Kazumi Yoshida is an artist, an award wining textile designer, and creative director of Clarence House, the renowned American to-the-trade-only fabric house in New York - and not the royal residence in London of the same name. Robin Roberts, the visionary founder of Clarence House, had bit of fun with the name since it does offer beautiful fabrics crafted in the great mills of Europe which one could envision adorning a regal residence. Roberts was a connoisseur at heart and lived lavishly. For example when he traveled, he did so in a grand style and sometimes with more than dozen Louis Vuitton suitcases. Instead of a suite of trunks, Kazumi Yoshida travels with one of his favorite bags, a burgundy Prada bag that Roberts gave him - a long time ago when Prada was just a luggage store at the Galleria in Milan.

From Japan to New York via London

Kazumi was born in the small town of Tatsuno, Japan. It’s kind of hard to believe, yet Kazumi intimated he was the black sheep of his family since they are all doctors. His father anticipated that Kazumi would be a doctor too. Kazumi picked up ink and brush painting as a child and even painted a mural at the tender age of six. While growing up, he was very captivated by fashion photography that he saw in magazines by artists such as Irving Penn, Antonio Hiro, and Guy Bourdin. He later became awestruck by the work of the Japanese Edo period artists Katsushika Hokusai and Ito Jakucho. After finishing college, he studied at the Royal College of Art in London before making his home in New York in the Tribeca neighborhood.

Kazumi’s first design for Clarence House was Papiers Japonais - a design of botanical drawings arranged as a collage. This design completely won over Robin Roberts. The fabric was printed by Ratti in Como, Italy. In 1982 the American Society of Interior Designers awarded Papiers Japonais Best in Printed Design Category. Lee Radziwill had her dining room walls upholstered in with this fabric in her Park Avenue penthouse in New York. It graced the cover of Architectural Digest in January 1982. “She had great taste,” Kazumi said. At one point there was talk of creating a collection based on her archives. Kazumi’s design of Papier Japonais is now a part of the permanent collection at the Museum of Printed Textiles in Mulhouse, France. When working, Kazumi creates art pieces and then translates them into fabric and wallpaper, or vice versa. Kazumi works with two assistants: Takuji Matsuda for his wooden sculpture pieces, and Yoshiteru Kawasaki for his textile work.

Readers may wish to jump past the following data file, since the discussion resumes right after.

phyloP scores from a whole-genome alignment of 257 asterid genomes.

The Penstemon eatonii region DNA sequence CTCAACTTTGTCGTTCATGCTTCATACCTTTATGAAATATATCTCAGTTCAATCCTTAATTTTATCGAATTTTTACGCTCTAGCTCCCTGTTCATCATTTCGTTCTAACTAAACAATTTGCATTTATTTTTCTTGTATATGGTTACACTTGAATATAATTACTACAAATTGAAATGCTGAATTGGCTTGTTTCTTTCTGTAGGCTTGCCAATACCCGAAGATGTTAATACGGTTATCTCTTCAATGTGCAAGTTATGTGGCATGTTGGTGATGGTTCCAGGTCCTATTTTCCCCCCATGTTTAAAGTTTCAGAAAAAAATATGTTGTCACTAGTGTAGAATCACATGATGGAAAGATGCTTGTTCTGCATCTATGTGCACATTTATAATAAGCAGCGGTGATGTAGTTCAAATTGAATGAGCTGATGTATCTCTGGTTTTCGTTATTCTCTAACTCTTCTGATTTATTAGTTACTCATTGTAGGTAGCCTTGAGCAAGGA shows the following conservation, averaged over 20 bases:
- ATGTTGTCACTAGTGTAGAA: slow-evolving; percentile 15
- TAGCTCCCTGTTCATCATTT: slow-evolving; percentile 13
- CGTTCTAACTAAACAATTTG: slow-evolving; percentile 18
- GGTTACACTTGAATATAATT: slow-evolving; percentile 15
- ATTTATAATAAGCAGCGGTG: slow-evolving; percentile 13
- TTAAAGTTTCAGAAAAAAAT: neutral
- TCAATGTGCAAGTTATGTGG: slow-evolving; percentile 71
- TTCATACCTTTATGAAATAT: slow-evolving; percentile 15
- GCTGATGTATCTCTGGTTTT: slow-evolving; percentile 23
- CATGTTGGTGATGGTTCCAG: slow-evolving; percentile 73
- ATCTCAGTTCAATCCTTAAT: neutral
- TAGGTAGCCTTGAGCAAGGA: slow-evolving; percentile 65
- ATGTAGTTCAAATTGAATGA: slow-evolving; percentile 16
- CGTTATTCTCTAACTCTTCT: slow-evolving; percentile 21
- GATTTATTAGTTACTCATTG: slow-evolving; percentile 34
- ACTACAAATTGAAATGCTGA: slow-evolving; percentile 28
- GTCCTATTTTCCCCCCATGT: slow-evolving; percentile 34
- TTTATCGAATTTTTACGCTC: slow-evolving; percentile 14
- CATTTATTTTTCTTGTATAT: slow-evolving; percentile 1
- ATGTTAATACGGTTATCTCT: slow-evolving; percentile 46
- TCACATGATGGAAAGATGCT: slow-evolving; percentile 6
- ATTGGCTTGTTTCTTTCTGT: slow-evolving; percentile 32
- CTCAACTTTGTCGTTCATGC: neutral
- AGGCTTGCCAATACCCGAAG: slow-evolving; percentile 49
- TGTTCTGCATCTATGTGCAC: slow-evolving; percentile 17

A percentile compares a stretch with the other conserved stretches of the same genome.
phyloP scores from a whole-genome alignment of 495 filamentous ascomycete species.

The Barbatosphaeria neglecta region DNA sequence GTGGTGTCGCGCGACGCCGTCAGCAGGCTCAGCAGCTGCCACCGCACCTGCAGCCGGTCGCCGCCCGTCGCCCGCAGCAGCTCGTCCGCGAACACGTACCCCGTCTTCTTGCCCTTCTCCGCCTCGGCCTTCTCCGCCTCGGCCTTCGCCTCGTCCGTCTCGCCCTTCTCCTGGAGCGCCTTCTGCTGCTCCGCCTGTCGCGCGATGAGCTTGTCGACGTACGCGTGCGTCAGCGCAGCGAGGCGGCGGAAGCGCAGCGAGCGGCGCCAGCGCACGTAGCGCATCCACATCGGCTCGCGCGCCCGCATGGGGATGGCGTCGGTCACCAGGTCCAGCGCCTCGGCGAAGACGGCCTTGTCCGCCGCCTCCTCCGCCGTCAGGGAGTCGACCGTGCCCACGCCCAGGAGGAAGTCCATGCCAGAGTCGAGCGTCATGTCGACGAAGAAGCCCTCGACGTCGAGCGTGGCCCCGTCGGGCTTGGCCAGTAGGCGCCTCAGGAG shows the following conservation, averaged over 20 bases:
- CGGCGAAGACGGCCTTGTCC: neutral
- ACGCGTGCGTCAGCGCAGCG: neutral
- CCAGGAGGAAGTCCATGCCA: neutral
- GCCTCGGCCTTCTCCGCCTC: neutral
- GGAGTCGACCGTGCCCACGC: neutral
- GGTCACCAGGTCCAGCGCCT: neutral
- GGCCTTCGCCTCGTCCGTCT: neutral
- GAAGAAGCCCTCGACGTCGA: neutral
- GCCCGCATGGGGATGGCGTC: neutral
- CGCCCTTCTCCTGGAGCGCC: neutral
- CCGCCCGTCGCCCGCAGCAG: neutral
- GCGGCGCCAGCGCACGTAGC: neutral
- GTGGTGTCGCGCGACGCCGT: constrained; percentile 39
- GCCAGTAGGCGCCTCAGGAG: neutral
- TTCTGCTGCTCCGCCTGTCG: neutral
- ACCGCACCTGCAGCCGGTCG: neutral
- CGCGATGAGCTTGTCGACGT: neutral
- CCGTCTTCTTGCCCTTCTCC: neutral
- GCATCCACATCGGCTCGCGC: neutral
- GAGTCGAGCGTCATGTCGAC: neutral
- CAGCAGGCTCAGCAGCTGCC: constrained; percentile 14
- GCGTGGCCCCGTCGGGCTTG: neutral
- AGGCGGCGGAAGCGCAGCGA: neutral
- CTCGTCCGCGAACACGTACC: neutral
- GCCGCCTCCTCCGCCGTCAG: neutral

French Sensibility

His textile designs hearken many influences from his memory that give birth to new. - One might sense Jean Cocteau, Raoul Dufy, Fernand Léger, Marie Laurencin, Picasso or Henri Matisse in his work. His inspiration doesn’t stop with artists. It could be nature, an archival document, or fashion, such as a beautiful vitrine of a store that catches his eye. Under the direction of Pascale Mussard, Hermès sought him out for its Petit “h” collection. This collection utilized discarded left-over leather or suede from the Hermès atelier and demonstrated to the world that upcycling could be chic. For a one-of-a-kind chest-of-drawers, his beach towel design for Hermès was used for face of the drawers and trimmed in leather. The drawers were also lined with the beach towels. This chest-of- drawers was on display in the window of Hermès flagship store on Rue du Faubourg Saint-Honoré in Paris and it sold immediately.

Fine Art

Recently, Kazumi just completed an all-white wood sculpture for the Cheryl Hazan Gallery, Tribeca,, New York and he is currently preparing for a show at this gallery in June. Kazumi has created a porcelain Lily-of-the-Valley flower for a charity event initiated by the owner of Le Cabinet de Porcelain, Paris, and the artist Samuel Mazy..


Kazumi has created an exceptional collection of over-sized cashmere and silk shawls based on his paintings and drawings which translate beautifully into shawls with a bold use of color and contrasting black-and-white abstract designs hinting at Art Deco or Fernand Léger. He starts with sourcing the materials he wishes to use and then determines which weaver and printer to work with. He has established a great working relationship and respect for mills such as Ratti in Como, Italy, and Bicol in Lyon, France. He tends to favor silk-screening over digital printing for its warm appeal to the human touch and for richness of the colors in the final product. He also offers a cotton and silk blend of colorful pareos and beachtowels designed for Hermès.

Preservation and Innovation

For the future, he sees innovation leading the way - particularly in Japan - with synthetic fabrics used commercially in the hospitality sector of interior design. Yet when it comes to the home, he senses that people will favor natural fibers as they feel good. Kazumi’s hope is that the small mills in France and Italy - such as La Manufacture Prelle, Lyon, Bevilacqua Tessuti, Rubelli and Fortuny - will be able to continue long into the future.

“The whole is waiting for you to explore.” - Kazumi Yoshida

Kazumi is refreshingly easy-going and makes work look like play. He is a true artist: Passionate, hardworking, and dedicated. Whether it’s a textile design or a work of art, his work is embedded with his joie de vivre. It was such a treat to be privée to a glimpse into his world.

Here are a few of Kazumi’s favorite things:

• Museum: Brancusi Studio at Centre Pompidou, in Paris
• Summer destination - Pantelleria, Italy
• Book - An artist of the Floating World by Kazuo Ishiguro
• Boutique - Azzedine Alaia’s, at 5 rue de Marignan, Paris
• Scent - Yuzu Rouge, from Parfum Zéro Six Cent-Trente, in Grasse, France.